I've never been one to let the truth get in the way of a good story, and I hate to start changing now, but I have some bad news and the only way I know how to say it so it will mean as much to you as it does to me is ... like this. I hope that you and the people in my story will forgive me for any embellishments.
When I was a Senior at good old Springfield High School in always sunny and ever lovely Springfield, Colorado, the vocational specialists from Colorado State University blew into town. The School Board invited them to come and "talk" to us Seniors about the Future and Work and the horrors of growing old without any prospects. They set up a film projector in a math classroom and ran a film intended to prove to me that Rock & Roll was a Lifestyle and not a Profession. The difference between the two is that one earns money, makes a living and is respectable. The other leads to poverty, grim despair, hair loss and impotence. Being raised on a farm, I was accustomed to the first two, but those last two were deeply, deeply disturbing.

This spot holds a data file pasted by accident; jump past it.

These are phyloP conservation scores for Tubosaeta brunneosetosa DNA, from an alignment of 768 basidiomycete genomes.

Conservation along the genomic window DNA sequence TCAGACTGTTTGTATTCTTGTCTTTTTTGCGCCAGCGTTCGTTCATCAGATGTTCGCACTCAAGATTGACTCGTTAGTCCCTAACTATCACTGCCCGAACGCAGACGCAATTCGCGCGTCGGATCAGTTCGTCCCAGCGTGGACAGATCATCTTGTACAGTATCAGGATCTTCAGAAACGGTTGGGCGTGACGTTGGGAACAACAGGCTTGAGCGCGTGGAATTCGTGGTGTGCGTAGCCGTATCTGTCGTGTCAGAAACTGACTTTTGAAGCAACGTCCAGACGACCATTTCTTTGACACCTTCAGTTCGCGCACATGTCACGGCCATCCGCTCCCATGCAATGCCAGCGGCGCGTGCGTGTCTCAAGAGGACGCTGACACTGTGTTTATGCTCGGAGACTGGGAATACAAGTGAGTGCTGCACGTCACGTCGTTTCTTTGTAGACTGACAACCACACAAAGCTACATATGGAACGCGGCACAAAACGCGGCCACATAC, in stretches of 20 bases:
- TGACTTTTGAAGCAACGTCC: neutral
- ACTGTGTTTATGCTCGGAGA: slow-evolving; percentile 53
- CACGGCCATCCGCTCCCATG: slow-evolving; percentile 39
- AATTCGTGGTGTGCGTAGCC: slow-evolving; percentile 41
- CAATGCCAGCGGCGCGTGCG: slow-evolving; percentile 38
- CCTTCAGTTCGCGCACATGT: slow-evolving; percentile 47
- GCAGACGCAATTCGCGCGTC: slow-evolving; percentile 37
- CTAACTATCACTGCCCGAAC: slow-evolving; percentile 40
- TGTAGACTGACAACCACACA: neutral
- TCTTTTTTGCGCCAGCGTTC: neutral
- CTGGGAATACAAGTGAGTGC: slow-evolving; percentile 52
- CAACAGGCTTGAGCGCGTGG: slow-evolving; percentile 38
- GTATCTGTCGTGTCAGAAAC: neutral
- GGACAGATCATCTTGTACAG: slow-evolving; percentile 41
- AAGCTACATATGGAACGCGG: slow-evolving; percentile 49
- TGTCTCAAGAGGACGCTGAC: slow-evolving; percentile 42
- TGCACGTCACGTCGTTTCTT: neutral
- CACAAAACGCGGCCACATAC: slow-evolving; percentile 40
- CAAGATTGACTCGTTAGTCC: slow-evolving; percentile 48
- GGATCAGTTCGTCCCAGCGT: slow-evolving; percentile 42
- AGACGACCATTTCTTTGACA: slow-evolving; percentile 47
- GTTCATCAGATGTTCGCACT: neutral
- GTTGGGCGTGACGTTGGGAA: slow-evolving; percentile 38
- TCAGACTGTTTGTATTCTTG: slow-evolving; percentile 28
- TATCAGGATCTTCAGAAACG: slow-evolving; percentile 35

They took us off in groups of five for testing. It seemed simple enough. Read the question, check a box. The vocational aptitude test was multiple guess, so how hard could it be? When it was over, the very first computer I'd ever seen graded the test and kicked out a sheet of answers. I heard some of the kids being advised to go the University and study engineering. That was a good Profession. Some of the kids were slated to do best with the welding, automotive repair or carpentry skills they'd picked up in the trade classes. Sadly, a wrinkle creased the forehead of the graduate student reading my printout. There was only one Profession for me. Apparently, I would do best in a life of Service the sheet said. The options were limited to Soldier in the United States Army or Priest in the Roman Catholic Church. Having discovered GIRLS a few years before, the options narrowed down to just one. Damn! Big Green Corporation ... here I come.